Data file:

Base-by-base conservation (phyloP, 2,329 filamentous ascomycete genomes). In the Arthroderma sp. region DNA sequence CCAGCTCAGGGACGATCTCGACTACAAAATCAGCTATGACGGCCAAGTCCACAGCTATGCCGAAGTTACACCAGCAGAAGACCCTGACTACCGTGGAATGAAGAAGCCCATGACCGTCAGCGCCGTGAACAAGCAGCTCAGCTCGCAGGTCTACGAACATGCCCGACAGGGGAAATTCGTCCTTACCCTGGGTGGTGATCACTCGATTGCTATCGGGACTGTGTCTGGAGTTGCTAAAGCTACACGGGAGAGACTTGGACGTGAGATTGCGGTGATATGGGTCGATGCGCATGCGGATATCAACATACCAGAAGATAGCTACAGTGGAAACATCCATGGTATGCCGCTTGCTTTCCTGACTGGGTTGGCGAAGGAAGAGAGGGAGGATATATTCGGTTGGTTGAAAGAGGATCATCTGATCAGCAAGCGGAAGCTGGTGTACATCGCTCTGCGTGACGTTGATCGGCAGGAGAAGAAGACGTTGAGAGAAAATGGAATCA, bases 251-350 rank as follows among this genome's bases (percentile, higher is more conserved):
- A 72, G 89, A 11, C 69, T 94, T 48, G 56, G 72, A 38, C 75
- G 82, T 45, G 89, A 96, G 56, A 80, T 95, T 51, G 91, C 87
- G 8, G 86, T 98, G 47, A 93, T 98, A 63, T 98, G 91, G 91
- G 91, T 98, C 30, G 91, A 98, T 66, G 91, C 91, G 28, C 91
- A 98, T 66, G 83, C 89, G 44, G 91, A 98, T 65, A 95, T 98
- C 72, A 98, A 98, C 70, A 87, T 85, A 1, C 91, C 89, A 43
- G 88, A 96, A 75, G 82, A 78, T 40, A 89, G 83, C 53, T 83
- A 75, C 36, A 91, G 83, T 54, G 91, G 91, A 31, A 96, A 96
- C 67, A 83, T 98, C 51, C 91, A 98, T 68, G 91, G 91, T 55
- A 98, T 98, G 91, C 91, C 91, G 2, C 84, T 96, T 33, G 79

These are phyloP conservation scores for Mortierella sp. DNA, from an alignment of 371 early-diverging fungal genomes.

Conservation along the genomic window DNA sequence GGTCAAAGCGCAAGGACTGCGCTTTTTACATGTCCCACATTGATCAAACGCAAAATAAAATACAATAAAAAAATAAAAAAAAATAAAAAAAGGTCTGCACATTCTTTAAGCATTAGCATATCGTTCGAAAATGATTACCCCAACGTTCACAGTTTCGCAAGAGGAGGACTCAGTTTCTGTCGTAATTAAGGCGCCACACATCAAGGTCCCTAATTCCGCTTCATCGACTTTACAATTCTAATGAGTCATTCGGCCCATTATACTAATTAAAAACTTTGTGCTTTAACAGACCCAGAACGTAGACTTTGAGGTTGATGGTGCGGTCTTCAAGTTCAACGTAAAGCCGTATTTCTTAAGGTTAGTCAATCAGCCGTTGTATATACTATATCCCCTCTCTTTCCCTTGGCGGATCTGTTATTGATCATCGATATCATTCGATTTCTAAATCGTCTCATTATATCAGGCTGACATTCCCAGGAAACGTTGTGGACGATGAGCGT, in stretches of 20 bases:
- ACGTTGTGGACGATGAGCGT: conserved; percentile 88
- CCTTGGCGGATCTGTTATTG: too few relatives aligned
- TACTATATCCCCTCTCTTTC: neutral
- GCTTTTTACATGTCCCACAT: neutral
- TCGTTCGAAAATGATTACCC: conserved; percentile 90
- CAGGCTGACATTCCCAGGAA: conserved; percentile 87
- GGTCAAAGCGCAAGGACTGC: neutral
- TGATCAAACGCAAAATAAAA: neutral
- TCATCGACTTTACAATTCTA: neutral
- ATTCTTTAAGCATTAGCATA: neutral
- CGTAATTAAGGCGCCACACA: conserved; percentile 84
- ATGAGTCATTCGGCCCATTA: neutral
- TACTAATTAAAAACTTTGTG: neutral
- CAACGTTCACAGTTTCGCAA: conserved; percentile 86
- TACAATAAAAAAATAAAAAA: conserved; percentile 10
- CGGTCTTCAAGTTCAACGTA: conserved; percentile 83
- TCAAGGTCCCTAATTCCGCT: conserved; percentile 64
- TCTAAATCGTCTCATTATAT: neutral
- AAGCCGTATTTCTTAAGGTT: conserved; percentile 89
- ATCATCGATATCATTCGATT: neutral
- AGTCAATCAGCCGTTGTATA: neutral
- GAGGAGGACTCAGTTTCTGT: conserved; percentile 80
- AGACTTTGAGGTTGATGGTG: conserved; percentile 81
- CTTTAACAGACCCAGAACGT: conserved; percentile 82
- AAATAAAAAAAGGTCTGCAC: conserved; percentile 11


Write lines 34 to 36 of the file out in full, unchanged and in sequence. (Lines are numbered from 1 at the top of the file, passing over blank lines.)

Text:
- AGTCAATCAGCCGTTGTATA: neutral
- GAGGAGGACTCAGTTTCTGT: conserved; percentile 80
- AGACTTTGAGGTTGATGGTG: conserved; percentile 81